The research, conducted by the Centers for Disease Control and Prevention (CDC), revealed that over-consumption of alcohol cost the US economy approximately $2.05 per drink in 2010, a marked increase from $1.90 in 2006.
Equating to $249 billion overall, the majority of these costs were incurred through reduced workplace productivity, crime, and the cost of treating people for health problems caused by excessive drinking.
While the federal governement paid for just over 40% of these costs, the median cost per state was $3.5 billion, ranging from $488 million in North Dakota to $35 billion in California.
Furthermore, the study determined that excessive alcohol consumption causes approximately 88,000 deaths each year, including 1 in 10 deaths among working-age Americans aged 20-64.
Robert Brewer, head of CDC’s Alcohol Program and one of the study’s authors, shared his thoughts on the study’s findings:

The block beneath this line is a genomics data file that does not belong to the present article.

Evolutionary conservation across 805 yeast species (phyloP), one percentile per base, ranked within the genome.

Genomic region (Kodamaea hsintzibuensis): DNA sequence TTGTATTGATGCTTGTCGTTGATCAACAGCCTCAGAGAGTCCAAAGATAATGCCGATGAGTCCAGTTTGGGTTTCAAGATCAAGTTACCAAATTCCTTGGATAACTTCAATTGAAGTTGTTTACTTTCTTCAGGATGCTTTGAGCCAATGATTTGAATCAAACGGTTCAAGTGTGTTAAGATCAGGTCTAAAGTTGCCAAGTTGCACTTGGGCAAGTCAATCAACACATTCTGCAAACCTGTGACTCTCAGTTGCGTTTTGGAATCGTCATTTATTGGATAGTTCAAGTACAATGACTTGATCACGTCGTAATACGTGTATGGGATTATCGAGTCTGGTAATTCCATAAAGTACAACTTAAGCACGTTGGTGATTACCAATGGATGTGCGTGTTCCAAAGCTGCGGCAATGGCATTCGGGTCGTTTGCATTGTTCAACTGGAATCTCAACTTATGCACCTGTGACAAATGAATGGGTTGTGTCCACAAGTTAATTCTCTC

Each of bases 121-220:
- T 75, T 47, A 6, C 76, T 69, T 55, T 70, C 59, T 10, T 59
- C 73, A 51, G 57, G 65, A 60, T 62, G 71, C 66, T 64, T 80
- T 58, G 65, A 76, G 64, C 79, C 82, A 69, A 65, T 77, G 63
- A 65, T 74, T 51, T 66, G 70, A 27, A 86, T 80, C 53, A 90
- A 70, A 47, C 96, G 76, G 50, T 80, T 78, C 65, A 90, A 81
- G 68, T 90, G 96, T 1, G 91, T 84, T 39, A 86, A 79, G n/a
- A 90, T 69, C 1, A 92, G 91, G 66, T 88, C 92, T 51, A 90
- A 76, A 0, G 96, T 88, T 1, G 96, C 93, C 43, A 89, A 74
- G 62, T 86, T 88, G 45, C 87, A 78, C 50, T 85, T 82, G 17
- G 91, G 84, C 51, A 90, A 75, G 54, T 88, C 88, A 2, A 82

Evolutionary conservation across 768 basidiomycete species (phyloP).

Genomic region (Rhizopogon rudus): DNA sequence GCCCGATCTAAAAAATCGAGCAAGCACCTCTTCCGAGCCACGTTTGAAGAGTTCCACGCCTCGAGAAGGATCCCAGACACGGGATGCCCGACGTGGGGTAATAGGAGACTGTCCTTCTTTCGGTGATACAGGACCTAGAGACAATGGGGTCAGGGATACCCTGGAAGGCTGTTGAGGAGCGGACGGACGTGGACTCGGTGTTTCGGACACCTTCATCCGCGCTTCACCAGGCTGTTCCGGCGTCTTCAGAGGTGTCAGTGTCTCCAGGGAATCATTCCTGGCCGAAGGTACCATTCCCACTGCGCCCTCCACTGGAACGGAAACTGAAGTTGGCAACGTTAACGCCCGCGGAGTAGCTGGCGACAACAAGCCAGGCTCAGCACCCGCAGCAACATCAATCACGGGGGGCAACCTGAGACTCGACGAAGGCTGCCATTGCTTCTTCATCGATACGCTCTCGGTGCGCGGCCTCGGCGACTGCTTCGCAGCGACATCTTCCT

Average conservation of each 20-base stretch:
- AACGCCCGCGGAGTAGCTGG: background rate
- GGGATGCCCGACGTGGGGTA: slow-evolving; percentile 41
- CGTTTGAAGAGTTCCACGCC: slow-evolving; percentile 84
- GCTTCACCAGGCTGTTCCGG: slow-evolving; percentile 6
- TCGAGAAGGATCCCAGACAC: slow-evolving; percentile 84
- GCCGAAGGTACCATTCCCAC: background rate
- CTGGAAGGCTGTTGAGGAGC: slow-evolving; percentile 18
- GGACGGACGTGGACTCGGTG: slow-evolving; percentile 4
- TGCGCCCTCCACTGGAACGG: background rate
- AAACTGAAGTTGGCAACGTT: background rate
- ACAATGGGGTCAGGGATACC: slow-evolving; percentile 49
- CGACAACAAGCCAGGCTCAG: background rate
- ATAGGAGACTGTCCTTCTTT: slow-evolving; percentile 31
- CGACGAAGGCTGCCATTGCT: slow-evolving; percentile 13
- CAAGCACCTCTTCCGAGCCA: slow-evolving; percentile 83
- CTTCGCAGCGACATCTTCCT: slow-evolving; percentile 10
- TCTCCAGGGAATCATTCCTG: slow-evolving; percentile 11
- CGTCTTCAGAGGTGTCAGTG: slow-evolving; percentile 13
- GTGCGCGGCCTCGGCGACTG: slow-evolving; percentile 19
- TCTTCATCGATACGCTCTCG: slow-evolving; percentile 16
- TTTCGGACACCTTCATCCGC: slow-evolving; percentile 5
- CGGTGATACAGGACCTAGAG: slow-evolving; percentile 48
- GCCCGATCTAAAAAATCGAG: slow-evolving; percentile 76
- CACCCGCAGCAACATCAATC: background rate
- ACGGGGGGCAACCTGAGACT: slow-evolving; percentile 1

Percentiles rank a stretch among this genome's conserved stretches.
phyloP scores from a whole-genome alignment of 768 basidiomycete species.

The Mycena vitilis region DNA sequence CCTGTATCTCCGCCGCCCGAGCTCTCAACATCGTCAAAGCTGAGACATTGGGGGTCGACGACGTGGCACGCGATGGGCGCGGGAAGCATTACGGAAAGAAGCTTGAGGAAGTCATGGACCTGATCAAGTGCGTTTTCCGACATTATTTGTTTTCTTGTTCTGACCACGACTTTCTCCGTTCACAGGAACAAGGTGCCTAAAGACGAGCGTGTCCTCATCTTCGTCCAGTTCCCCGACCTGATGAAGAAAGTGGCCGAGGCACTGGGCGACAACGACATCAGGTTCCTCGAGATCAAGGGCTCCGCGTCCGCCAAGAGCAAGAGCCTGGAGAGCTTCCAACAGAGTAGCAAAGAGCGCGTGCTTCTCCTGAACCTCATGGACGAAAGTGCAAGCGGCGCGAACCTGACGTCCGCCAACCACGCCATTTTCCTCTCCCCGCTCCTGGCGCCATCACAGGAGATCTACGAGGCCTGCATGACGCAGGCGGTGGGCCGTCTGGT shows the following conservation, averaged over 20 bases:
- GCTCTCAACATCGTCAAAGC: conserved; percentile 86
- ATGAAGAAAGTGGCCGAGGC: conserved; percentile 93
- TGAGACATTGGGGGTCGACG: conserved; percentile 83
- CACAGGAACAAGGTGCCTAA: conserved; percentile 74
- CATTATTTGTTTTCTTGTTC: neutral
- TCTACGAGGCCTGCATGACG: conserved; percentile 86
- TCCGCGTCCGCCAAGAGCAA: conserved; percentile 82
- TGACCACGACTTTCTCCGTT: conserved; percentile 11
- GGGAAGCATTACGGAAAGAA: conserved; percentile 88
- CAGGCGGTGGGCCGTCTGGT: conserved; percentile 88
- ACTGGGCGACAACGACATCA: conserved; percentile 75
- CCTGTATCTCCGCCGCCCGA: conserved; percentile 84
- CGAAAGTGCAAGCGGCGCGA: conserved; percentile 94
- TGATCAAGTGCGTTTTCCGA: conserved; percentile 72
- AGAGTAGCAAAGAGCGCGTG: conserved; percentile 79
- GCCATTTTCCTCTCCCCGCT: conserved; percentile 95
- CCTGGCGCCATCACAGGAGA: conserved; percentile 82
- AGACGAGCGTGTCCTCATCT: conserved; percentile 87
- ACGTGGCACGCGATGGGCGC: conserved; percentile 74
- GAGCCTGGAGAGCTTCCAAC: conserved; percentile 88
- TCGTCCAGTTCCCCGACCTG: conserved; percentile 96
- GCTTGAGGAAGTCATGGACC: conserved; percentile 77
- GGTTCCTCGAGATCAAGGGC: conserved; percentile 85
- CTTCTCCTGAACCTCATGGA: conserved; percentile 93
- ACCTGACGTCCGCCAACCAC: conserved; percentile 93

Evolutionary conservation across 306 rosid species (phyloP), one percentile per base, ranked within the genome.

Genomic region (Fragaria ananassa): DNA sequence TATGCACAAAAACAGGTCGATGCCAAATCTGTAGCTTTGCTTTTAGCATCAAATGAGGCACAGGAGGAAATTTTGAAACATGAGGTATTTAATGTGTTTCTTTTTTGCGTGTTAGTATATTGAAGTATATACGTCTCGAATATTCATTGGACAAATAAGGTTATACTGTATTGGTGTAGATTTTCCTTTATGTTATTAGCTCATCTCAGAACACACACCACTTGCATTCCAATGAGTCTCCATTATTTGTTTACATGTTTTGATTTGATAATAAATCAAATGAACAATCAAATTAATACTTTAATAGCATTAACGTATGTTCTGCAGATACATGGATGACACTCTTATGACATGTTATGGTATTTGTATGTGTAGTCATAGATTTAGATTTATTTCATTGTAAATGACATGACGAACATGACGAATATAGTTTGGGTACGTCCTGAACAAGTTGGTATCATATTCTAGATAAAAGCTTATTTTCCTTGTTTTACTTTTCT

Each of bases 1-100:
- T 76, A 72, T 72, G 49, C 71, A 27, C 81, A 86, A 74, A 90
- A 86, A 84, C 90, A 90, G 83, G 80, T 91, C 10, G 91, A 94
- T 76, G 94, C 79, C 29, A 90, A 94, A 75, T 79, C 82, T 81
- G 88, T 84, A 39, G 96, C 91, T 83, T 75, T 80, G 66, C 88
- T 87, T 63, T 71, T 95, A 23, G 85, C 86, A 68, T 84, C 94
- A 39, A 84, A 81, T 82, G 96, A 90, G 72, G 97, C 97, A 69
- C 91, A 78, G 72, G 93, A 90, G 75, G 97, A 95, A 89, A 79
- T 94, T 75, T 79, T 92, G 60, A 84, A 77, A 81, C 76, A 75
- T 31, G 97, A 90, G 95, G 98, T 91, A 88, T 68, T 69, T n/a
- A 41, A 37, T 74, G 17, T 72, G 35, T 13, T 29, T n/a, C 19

“What surprised us in this study was the extent to which that public health impact was focused on working age adults.”
He also noted that “effective prevention strategies can reduce excessive drinking and related costs in states and communities, but they are under used.” This includes increasing alcohol taxes and limiting alcohol outlet density, among others.
The researchers compiled their cost estimates based on changes in the occurrence of alcohol-related problems and the cost of paying for them since 2006. However, the authors believe these costs have been underestimated because information on alcohol is frequently underreported or unavailable.
For the study’s full text, click here.